Almost everything we do—from making a purchase to driving a car to interacting with others—is affected by the law in some way. But clearly we don’t need a lawyer for all of these everyday interactions. So when do you need a lawyer? When can (or should) you handle a matter on your own? A lawyer (also called attorney, counsel, counselor, barrister, or solicitor) is a licensed professional who advises and represents others in legal matters. Lawyers must go through special schooling and licensing before being allowed to practice law.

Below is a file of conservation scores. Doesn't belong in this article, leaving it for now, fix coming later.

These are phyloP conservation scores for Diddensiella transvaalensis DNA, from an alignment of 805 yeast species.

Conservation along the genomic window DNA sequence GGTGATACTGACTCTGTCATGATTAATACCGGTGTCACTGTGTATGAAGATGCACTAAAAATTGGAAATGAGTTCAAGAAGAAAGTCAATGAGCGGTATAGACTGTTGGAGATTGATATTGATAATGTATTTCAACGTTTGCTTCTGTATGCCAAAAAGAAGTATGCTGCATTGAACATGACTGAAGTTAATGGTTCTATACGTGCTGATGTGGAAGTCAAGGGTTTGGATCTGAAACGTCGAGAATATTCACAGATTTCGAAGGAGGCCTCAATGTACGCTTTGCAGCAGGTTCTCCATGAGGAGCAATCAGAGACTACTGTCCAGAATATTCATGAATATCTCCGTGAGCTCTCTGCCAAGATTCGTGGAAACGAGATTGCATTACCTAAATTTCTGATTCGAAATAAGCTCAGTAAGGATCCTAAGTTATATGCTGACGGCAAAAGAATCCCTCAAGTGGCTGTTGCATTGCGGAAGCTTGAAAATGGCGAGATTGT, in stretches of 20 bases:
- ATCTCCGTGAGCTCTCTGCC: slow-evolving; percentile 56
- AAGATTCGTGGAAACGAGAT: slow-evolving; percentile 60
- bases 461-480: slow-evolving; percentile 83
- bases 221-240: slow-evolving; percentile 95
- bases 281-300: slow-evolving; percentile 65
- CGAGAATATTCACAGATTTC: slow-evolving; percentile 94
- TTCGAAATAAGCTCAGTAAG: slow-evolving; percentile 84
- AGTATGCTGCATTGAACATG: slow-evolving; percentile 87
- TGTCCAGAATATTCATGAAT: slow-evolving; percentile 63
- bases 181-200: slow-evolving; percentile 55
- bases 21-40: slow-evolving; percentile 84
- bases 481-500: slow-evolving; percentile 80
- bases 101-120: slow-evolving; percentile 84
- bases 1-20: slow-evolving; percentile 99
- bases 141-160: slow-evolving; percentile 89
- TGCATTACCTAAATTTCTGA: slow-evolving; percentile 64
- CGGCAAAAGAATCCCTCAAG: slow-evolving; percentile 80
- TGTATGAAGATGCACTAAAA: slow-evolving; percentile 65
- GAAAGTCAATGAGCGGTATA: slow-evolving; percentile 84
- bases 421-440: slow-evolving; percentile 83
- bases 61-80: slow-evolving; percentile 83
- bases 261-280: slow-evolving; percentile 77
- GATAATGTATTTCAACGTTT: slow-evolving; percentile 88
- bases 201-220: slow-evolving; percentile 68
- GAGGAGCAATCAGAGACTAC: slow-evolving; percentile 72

Though often the butt of jokes, lawyers are an important and necessary part of civilized society. Modern societies are complex, and the ability of the common man to understand the nuances of the legal systems to which they give rise is limited. Without attorneys specializing in various parts of the law, your ability to assert your rights and defend yourself from wrongful accusations is limited to what little you may know personally about the workings of our nation’s laws. Your freedom depends in part on the existence of a class of individuals in our society who are charged with the responsibility of administering its rules. Lawyers act as professional mediators and negotiators, and use their knowledge of the legal system to ensure citizens are treated justly. Their successful arguments in court determine how laws will be enforced in the future, and how people will live their lives.